CMO Club Fall, 2018 Summit Breakouts
Drew Neisser, CEO, Renegade, Chandar Pattabhiram, CMO, Coupa Software, and Tanika Vital-Pringle, Head of Brands, Shell Polymers
- Educational Marketing. “You have to “teach” to earn the right to engage with your prospects and ultimately for you to win. Teaching becomes a mindset in branding. As much as you’re driving demand in your revenue cycle, you’re also building brand by teaching.”
- The 4-1-1 Rule. “For every six pieces of content, four need to be purely educational, one needs to be semi-educational (content that is about the product, but also about customer value,) and one solely about the product you are offering.”
- The Venn Diagram. “The difference between what you want to say, and what’s relevant and meaningful to the customer. Learn how to streamline your content to what’s relevant RIGHT NOW.”
- Un-gate your content in the TOP of the funnel. “You can gate later, at the bottom of the funnel.”
- The philosophy of R.O.C.I. (Return on Content Investment.) “What is that money giving you? Look at every strategic content investment you make, both from the return on it, as well as the engagement generated.”
- You can’t just create content. You have to have a story. “At Shell, we partnered with the U.N. on an initiative to address the problem of using solid fuels for cooking. I traveled to Nairobi, Kenya to walk in the shoes of those people and bring back that story. We partnered with media over multiple platforms and well as social entrepreneurs across the globe to bring awareness to a serious problem that engaged our target audience, Energy Engaged Millennials. Understanding the problem at hand created the content.”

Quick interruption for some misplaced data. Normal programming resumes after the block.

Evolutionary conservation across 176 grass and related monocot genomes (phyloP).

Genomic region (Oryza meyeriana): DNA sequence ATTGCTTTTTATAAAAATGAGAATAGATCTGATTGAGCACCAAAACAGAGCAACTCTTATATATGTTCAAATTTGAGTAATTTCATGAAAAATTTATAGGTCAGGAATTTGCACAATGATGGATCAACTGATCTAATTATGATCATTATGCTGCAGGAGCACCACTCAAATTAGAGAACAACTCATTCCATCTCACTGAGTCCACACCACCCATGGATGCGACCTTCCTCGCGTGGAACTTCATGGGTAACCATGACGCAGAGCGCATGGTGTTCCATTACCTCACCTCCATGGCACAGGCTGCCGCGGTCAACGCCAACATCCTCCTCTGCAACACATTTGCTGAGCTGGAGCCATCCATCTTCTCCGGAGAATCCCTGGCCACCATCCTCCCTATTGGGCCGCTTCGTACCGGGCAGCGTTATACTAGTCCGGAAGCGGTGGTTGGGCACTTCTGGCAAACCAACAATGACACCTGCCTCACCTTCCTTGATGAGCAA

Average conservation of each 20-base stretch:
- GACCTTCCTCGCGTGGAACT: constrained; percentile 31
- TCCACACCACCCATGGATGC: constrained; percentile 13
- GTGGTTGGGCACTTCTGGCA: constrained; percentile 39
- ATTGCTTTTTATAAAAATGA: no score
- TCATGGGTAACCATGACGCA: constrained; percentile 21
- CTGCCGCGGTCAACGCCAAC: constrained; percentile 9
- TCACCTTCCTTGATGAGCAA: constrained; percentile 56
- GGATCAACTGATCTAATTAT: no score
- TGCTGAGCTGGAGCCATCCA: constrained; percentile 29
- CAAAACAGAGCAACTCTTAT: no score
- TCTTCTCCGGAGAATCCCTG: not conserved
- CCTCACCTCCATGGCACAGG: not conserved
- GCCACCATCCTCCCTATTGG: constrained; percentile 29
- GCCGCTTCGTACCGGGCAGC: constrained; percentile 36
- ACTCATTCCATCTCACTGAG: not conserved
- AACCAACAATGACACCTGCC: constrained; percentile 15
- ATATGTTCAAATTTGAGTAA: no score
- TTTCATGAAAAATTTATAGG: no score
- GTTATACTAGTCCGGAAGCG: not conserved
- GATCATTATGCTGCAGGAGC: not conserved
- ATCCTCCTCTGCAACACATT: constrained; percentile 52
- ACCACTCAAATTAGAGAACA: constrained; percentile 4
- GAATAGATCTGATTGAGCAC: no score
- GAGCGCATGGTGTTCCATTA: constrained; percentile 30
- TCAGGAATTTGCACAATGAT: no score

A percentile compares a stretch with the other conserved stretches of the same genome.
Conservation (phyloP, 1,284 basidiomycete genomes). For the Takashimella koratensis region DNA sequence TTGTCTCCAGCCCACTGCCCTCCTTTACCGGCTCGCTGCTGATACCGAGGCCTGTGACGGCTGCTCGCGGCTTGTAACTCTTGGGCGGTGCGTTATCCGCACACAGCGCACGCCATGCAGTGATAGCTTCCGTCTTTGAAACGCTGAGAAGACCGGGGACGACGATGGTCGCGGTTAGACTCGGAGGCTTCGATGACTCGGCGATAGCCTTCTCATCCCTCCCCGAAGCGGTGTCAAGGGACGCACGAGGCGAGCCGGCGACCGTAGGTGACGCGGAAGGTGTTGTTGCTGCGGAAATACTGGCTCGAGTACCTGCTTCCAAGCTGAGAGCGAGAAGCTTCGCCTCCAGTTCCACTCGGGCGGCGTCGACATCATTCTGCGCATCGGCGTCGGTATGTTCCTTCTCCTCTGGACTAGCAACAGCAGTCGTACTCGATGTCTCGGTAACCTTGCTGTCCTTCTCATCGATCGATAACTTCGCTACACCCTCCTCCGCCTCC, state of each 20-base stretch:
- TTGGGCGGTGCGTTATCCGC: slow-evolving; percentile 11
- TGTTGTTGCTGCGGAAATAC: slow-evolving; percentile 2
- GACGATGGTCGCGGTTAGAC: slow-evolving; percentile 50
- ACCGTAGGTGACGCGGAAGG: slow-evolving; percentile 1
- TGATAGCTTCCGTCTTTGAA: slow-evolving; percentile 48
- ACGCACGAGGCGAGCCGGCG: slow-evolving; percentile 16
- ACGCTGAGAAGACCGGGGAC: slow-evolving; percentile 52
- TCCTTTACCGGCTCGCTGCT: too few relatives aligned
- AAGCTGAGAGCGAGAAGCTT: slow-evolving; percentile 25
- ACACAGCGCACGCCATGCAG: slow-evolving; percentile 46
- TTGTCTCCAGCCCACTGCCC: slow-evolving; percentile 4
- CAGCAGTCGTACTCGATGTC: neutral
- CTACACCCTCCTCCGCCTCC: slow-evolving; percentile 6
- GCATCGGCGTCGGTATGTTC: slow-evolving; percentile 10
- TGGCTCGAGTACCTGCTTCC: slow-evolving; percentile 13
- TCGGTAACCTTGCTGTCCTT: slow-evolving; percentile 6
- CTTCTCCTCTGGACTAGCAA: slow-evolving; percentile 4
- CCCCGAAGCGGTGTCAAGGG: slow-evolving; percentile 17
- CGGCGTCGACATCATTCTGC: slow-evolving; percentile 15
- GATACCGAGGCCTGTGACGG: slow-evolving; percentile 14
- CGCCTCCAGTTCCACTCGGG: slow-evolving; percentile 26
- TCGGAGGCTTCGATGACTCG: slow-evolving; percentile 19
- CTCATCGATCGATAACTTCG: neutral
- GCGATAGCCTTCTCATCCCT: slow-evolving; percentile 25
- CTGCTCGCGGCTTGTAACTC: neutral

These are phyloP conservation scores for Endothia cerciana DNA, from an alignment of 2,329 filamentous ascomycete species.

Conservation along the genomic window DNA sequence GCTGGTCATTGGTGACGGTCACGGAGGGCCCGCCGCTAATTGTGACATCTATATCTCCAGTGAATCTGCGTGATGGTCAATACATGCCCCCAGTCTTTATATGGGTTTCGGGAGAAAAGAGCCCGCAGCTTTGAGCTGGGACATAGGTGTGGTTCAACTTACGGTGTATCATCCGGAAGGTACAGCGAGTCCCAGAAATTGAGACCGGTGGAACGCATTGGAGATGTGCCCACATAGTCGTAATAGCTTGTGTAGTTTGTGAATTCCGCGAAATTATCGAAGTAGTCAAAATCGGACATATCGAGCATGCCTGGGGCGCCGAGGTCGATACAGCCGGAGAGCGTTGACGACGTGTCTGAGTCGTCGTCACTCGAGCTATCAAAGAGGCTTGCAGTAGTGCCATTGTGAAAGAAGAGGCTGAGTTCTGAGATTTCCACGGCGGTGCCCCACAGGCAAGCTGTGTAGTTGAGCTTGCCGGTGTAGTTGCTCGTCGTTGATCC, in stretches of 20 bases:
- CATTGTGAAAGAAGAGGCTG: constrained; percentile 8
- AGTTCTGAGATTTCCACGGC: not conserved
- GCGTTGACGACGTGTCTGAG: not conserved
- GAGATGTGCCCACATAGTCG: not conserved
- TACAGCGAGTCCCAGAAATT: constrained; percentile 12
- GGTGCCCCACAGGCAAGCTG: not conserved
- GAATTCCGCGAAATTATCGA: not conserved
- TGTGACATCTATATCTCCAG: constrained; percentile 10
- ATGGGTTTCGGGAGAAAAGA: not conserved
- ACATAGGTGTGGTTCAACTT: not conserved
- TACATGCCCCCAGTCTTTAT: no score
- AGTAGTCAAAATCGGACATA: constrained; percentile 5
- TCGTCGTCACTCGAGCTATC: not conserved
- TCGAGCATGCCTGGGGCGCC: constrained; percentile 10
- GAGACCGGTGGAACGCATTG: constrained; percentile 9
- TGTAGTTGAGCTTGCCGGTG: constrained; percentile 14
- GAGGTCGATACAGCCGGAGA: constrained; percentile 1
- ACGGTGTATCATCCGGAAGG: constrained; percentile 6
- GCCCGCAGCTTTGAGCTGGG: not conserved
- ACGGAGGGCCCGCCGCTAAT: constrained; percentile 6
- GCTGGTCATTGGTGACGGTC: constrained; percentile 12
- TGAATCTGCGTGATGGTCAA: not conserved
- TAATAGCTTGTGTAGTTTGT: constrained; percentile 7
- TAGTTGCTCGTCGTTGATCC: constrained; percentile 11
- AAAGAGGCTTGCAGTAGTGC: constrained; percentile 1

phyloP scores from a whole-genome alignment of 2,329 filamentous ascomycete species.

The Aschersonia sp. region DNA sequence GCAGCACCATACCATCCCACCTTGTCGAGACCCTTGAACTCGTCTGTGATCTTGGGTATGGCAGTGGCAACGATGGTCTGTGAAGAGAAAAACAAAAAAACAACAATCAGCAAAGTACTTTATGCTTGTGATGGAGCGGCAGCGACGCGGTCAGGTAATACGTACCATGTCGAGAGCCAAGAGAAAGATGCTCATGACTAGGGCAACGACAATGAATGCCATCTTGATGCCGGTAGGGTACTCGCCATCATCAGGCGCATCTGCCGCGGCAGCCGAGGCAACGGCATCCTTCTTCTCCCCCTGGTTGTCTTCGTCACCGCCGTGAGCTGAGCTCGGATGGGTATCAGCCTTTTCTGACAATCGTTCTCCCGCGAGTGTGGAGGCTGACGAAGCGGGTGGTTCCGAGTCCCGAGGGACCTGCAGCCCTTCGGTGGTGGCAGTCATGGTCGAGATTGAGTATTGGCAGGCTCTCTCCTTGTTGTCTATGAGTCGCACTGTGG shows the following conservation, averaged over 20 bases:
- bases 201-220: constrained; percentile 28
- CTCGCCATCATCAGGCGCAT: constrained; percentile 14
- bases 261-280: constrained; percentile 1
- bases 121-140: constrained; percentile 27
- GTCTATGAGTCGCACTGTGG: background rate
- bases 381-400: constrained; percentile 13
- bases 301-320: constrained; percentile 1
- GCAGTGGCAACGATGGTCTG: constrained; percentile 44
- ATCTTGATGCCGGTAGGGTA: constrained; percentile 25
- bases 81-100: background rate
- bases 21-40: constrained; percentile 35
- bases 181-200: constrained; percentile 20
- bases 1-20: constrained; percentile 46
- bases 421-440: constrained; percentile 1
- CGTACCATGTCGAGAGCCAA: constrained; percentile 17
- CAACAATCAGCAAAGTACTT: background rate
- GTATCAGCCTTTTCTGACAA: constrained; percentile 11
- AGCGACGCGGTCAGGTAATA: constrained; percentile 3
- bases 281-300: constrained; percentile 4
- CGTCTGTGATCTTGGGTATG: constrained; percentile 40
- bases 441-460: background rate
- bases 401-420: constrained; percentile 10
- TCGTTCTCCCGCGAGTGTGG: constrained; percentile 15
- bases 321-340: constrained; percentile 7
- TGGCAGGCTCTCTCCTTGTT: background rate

- The BHAG Model (Big, Hairy, Audacious Goal.) 1. Pear-down on your company’s values to what matters most. 2. Land on a short visionary statement. 3. Land on a purpose. Why do you exist? Following the BHAG model helps frame everything in a simple way, making it easier to bring agencies on to do what is needed.
- The real problems with content marketing is not tactical, but strategy. “If you say “Thought Leadership” is a goal, you’re setting yourself up to be the hero of your own story.”
- Don’t become a slave to your content calendar. “Putting out stuff every week that just doesn’t cut it doesn’t make sense. How do you decide what’s good enough? Ask yourself “would I share this with my Chairman of the Board or any other Board members? Would I send this to my best customer?” If it doesn’t meet that test, you’ve already answered the question of “quality vs. quantity.”
- Stated “Pain-Points” are potentially a trap. “If your customers are stating the pain points and sharing them publicly, chances are your competitors are identifying them too, and you’re just mapping to that. The goal is to discover a pain-point that they are NOT stating, one that you are uniquely capable of solving.”
- If you create content that is of value to your customers, there’s a pretty good chance it will have value for your prospects. Start there.
- Make sure your content is “insight-driven.” “Reframe the conversation to make the customer rethink. That’s what Marketing does.”
- Don’t recycle content that you can find on Google.
- Ask yourself “Is the content “additive?” Does it add to the larger story? Is it Sharable? Would you share it with your employees, and would your employees share it with their customers? Is it remarkable?”